Archive for the News Category

Ice Tsunami in Canada

Posted in News with tags on October 24, 2013 by 2eyeswatching

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Post 2574

Se3nt By : Ben Draper – Canada

ben-lesley-20021

 Ice Tsunami in Canada

 

                                                             This is unreal…….I had never heard of this!

Have you ever seen an ice tsunami? It happened on the south side of Lac des Mille Lacs, Thunder Bay, Ontario, Canada, on May 11, 2013! It destroyed more than 20 houses in 15 minutes!

The ice looked like legs creeping up to residences.

Debt Ceiling: How Much Is $16.699 Trillion?

Posted in News with tags on October 19, 2013 by 2eyeswatching

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Debt Ceiling: How Much Is $16.699 Trillion?

By Marc Lallanilla, Assistant Editor   |   October 14, 2013 01:44pm ET

This Thursday, Oct. 17, the U.S. Treasury Department will run out of money and will no longer have the ability to borrow the funds needed to pay the U.S. government’s bills.

The federal debt ceiling of $16.699 trillion was actually reached on May 19, but the engine of government was able to keep chugging along by accessing an extra $412 billion through so-called “extraordinary measures,” according to the Washington Post. Having now maxed out all available resources, however, the U.S. government will no longer be able to meet any debt obligations, including billions of dollars in Social Security, military personnel, Medicare and other payments that are due Nov. 1.

If $16.699 trillion seems like a hard figure to wrap your head around, you’re not alone. It’s difficult for most people to have a concept of even a much smaller amount, like the proposed $700 billion Treasury bailoutfor failing bank assets, which was passed by Congress and signed into law in 2008. (The amount was reduced to $475 billion in 2010, with the signing of the Dodd-Frank Act.) [The 18 Weirdest Effects of the Government Shutdown]

A trillion dollars’ worth of $1 bills stacked on top of one another would reach about 67,000 miles (108,000 kilometers) high, according toFreakonomics. Therefore, $16.699 trillion of stacked $1 bills would be more than 1 million miles (1.6 million km) high — enough to stretch from the Earth to the moon four times and still have money left over.

But most people have never been to the moon, so it might be easier to grasp that sum by spreading all those trillions around: If each of the United States’ 317 million people took up his or her share of $16.699 trillion, each American man, woman and child would be in debt to the tune of about $52,678 — slightly more than the current U.S. mean annual household income of $52,100.

Perhaps it’s unfair to soak the average taxpayer with that kind of debt. So if you look to plutocrats for help, you’ll find that Bill Gates is worth about $67 billion, according to the 2013 Forbes list of billionaires. It would take 250 times Bill Gates’ fortune — far more than the bankrolls of Gates, Warren Buffet, Charles and David Koch, Michael Bloomberg and Mark Zuckerberg combined — to equal the $16.699 trillion debt ceiling. In fact, if each of the Earth’s 7 billion-plus people coughed up $2,000, there would be still be a shortfall of more than $2 trillion.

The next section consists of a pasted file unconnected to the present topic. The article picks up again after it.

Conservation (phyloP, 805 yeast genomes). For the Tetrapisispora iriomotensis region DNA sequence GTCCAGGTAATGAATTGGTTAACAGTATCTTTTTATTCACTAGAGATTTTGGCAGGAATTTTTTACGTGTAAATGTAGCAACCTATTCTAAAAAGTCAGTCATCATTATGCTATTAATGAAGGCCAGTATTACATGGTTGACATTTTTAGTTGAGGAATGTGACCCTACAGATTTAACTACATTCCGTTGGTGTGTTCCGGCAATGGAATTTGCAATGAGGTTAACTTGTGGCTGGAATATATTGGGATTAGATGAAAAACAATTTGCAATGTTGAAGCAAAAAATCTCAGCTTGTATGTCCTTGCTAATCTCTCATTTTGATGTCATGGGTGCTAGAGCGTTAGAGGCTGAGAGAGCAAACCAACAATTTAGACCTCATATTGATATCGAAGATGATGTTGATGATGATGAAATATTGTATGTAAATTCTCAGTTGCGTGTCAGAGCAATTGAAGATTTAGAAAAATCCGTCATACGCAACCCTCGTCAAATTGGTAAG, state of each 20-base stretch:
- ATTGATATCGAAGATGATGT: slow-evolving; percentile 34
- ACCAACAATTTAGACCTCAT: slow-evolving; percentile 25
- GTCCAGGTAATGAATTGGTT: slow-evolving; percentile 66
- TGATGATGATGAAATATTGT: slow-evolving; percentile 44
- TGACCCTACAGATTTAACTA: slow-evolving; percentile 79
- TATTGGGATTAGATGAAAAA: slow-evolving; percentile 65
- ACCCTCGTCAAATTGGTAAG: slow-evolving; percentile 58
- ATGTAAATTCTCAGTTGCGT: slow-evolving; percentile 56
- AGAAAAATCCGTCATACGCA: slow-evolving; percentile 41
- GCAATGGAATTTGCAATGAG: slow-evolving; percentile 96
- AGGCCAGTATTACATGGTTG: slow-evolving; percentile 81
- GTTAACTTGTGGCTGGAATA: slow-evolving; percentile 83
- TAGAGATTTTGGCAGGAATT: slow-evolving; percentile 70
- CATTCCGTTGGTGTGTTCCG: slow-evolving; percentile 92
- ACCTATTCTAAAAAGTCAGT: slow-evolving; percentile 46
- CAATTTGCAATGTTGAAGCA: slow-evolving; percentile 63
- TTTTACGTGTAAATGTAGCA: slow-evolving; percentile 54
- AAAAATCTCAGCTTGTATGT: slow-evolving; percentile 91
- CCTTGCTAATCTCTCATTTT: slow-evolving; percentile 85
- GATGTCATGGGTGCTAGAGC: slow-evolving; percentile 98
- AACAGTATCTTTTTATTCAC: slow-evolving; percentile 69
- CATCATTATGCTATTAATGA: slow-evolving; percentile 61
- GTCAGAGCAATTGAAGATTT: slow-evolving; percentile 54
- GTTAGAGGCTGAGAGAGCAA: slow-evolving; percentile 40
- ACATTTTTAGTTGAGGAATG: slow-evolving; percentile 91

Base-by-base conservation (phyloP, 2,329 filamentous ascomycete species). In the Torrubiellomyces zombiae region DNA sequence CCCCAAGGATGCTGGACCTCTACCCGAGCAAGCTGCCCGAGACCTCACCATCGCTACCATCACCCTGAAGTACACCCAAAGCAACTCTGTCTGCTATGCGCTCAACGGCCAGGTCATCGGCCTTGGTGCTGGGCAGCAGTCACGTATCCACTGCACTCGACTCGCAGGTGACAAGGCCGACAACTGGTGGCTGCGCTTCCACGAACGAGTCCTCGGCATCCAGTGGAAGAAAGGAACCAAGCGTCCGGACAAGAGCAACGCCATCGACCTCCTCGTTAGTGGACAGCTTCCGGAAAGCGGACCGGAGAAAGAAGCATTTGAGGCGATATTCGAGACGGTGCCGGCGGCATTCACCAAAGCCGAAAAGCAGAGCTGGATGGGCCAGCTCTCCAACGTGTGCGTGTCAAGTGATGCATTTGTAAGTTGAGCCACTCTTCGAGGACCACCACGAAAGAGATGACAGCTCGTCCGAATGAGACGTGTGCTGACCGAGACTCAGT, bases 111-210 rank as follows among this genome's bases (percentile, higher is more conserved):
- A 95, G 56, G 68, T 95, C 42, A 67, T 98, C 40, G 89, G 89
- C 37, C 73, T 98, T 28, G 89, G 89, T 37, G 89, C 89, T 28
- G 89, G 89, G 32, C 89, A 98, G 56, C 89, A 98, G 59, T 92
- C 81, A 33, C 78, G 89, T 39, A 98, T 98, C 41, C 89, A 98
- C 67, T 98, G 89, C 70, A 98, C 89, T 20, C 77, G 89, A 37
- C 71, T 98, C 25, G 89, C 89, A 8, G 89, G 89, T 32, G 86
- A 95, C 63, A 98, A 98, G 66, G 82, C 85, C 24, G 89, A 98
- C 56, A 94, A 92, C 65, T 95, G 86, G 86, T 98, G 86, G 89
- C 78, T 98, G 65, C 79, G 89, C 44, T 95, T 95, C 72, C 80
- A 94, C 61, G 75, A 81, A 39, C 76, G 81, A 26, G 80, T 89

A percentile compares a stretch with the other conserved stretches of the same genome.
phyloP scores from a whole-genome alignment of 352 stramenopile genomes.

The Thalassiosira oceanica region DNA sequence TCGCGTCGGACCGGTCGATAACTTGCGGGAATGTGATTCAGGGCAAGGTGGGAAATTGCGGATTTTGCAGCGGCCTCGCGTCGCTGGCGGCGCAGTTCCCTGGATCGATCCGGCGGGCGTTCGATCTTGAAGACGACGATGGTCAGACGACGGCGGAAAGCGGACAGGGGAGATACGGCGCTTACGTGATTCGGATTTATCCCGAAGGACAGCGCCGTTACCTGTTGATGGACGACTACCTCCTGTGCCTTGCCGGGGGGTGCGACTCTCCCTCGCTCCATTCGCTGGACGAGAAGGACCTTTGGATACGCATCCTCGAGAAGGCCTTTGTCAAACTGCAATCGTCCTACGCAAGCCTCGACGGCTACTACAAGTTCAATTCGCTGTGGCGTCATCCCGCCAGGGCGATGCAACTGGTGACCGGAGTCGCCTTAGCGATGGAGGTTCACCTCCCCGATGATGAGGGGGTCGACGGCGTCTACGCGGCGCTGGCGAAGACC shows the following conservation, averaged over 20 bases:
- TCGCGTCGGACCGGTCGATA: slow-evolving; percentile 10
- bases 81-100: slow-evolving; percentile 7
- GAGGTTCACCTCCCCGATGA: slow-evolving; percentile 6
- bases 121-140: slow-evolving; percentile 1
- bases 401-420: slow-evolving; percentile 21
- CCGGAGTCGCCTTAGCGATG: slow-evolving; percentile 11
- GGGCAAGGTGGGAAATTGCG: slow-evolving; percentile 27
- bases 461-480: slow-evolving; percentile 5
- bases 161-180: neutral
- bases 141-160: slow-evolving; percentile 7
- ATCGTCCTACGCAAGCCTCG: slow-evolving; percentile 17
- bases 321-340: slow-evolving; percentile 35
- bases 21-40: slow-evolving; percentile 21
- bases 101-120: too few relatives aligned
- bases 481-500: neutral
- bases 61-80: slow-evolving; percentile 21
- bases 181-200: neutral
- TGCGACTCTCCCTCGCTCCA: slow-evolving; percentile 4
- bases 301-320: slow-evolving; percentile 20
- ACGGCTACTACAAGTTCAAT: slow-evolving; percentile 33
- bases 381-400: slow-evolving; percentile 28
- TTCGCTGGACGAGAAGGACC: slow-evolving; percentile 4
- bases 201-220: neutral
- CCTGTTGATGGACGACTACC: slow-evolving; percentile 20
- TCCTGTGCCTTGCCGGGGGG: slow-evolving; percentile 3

There is still time for Congress to act to prevent the government from defaulting on its obligations. As Winston Churchill famously quipped, “You can always trust America to do the right thing — after it has exhausted all other options.”

Follow Marc Lallanilla on Twitter and Google+. Follow us @livescience,Facebook & Google+. Original article on LiveScience.

US Ivory Crush Canceled in Wake of Shutdown

Posted in News with tags on October 8, 2013 by 2eyeswatching

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US Ivory Crush Canceled in Wake of Shutdown

By Megan Gannon, News Editor   |   October 07, 2013 12:13pm ET
A pile of old ivory tusks.
Credit: saddako | Shutterstock   

In a bid to discourage poachers and wildlife traffickers, federal officials had planned to pulverize 6 tons (5.4 tonnes) of illegal elephant ivory this week, but the event has been canceled due to the lapse in government funding.

After the shutdown began on Oct. 1, the U.S. Fish and Wildlife Service (FWS) suspended most of its programs and operations, including the ivory crush scheduled for Tuesday (Oct. 8) at the Rocky Mountain Arsenal National Wildlife Refuge in Commerce City, Colo., just north of Denver.

The agency was slated to destroy the United States’ government-held stockpile of ivory that it has compiled over the past 25 years. The move was part of an executive order to fight wildlife trafficking that President Barack Obama signed in July. The initiative called for a new task force to address the issue and allotted $10 million to aid Africa’s efforts to combat poaching and the illegal trade of wildlife, which has imperiled rhinoceroses, elephants and great apes. [Black Market Horns: Images from a Rhino Bust]